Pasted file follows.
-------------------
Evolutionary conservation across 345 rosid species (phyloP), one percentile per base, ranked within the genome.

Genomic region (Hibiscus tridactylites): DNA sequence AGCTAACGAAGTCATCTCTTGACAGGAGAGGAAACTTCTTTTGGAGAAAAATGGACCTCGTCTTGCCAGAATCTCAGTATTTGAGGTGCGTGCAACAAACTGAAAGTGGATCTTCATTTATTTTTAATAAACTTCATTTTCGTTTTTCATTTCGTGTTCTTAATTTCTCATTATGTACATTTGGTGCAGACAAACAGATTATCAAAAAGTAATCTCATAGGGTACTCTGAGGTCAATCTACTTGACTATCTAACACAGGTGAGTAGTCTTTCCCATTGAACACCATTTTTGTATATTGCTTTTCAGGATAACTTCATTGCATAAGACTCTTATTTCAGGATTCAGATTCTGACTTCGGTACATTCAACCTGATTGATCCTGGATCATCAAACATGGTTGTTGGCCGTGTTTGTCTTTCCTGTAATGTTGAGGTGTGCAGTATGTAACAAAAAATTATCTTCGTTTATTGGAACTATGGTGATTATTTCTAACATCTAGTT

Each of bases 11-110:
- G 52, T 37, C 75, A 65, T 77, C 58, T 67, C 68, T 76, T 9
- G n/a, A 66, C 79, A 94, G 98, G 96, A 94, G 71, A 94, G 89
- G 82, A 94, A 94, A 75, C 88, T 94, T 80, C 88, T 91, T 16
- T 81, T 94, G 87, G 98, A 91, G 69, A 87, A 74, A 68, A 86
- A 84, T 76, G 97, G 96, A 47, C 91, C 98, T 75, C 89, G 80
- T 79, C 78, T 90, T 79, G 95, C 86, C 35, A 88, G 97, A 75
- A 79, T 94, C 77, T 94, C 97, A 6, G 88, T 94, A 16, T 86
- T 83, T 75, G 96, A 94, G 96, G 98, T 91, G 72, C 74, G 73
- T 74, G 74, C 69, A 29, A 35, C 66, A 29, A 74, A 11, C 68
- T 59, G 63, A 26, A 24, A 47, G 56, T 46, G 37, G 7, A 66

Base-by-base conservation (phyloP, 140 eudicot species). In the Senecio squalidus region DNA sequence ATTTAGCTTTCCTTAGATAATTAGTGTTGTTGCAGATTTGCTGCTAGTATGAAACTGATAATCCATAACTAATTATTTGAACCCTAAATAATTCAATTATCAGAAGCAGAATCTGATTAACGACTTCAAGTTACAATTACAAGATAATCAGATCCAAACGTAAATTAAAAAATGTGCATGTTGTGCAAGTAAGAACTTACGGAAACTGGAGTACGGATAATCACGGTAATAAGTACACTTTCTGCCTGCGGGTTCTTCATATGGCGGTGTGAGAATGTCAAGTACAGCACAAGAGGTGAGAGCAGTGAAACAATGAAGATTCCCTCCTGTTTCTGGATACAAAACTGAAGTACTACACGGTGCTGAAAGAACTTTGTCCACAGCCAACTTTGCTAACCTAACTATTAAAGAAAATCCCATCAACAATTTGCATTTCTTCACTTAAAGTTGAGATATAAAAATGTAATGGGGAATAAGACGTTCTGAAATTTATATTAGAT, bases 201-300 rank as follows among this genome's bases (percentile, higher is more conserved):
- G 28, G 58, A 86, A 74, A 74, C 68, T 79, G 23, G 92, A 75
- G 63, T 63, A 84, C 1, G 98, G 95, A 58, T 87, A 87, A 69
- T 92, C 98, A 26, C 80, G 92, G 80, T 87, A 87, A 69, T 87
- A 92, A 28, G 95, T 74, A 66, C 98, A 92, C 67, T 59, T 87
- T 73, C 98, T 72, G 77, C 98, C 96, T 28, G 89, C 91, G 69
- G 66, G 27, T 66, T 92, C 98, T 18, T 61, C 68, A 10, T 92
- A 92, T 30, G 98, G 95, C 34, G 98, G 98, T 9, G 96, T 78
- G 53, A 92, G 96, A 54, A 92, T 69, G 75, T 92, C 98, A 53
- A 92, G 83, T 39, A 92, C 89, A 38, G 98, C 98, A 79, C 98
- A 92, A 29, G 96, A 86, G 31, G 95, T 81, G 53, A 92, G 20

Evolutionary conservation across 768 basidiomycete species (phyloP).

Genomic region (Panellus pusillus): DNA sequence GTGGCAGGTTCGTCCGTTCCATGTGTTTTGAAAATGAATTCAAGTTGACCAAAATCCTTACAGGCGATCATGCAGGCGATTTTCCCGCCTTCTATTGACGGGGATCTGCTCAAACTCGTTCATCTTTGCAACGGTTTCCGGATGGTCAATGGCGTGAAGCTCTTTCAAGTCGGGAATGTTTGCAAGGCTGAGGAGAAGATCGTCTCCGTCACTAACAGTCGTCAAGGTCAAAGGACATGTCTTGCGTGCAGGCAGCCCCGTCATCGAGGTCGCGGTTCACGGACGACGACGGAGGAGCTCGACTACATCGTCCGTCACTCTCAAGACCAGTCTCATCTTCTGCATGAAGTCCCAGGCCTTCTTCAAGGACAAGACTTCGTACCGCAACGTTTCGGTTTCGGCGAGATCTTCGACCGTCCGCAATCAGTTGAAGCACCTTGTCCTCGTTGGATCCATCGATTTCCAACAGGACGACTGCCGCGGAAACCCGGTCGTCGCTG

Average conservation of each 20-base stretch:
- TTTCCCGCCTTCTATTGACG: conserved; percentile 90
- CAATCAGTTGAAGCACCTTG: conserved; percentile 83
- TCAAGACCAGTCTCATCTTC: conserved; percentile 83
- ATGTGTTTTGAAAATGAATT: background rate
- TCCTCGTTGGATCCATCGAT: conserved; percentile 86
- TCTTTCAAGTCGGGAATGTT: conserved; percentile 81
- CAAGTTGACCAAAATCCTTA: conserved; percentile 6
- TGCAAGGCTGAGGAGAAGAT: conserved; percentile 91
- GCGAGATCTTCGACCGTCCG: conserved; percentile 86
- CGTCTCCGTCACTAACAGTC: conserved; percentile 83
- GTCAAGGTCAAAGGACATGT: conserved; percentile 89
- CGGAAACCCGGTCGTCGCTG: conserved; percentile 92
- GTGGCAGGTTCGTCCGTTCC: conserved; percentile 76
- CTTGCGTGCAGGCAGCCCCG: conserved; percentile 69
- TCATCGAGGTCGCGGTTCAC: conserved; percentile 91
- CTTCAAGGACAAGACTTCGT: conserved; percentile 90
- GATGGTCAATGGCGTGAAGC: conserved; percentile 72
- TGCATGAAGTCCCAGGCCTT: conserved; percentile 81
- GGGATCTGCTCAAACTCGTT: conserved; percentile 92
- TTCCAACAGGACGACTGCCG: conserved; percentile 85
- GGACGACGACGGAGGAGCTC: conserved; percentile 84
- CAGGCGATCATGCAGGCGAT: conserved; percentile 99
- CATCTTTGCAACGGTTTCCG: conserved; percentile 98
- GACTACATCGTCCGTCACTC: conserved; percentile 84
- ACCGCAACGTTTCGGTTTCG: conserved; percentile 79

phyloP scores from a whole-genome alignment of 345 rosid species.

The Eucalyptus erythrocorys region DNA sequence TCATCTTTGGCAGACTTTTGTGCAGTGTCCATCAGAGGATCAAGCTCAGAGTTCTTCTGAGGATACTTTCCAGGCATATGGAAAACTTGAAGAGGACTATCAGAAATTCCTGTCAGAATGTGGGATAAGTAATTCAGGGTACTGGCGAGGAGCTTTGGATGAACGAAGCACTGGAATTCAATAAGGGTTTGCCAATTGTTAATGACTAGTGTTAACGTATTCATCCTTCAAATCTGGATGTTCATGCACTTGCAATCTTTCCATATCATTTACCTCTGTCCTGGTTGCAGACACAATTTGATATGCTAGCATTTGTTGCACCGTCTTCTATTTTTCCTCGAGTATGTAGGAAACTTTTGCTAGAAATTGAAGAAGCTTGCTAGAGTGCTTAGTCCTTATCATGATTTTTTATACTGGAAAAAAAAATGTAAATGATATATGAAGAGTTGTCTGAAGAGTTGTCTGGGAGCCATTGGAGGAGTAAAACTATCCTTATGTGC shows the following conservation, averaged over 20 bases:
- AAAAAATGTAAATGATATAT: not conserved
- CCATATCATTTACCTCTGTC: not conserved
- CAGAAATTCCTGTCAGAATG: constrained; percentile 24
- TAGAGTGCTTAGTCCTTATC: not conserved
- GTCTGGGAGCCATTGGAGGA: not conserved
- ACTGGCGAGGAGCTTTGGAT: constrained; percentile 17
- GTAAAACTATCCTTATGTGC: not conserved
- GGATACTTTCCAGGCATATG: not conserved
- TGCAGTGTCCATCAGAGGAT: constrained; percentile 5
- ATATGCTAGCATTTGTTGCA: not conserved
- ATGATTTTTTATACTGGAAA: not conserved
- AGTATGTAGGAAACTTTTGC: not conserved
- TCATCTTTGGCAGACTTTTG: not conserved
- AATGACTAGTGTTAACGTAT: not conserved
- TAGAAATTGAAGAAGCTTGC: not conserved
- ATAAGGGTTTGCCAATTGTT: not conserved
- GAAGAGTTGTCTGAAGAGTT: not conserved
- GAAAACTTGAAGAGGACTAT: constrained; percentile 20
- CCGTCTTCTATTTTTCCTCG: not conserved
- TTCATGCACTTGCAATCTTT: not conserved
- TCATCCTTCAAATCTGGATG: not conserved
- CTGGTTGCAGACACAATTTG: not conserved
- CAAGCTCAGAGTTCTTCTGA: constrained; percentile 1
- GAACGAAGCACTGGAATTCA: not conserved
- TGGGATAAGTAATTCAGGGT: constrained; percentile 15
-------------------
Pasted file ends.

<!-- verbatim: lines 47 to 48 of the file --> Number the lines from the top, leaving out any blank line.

- TTCCAACAGGACGACTGCCG: conserved; percentile 85
- GGACGACGACGGAGGAGCTC: conserved; percentile 84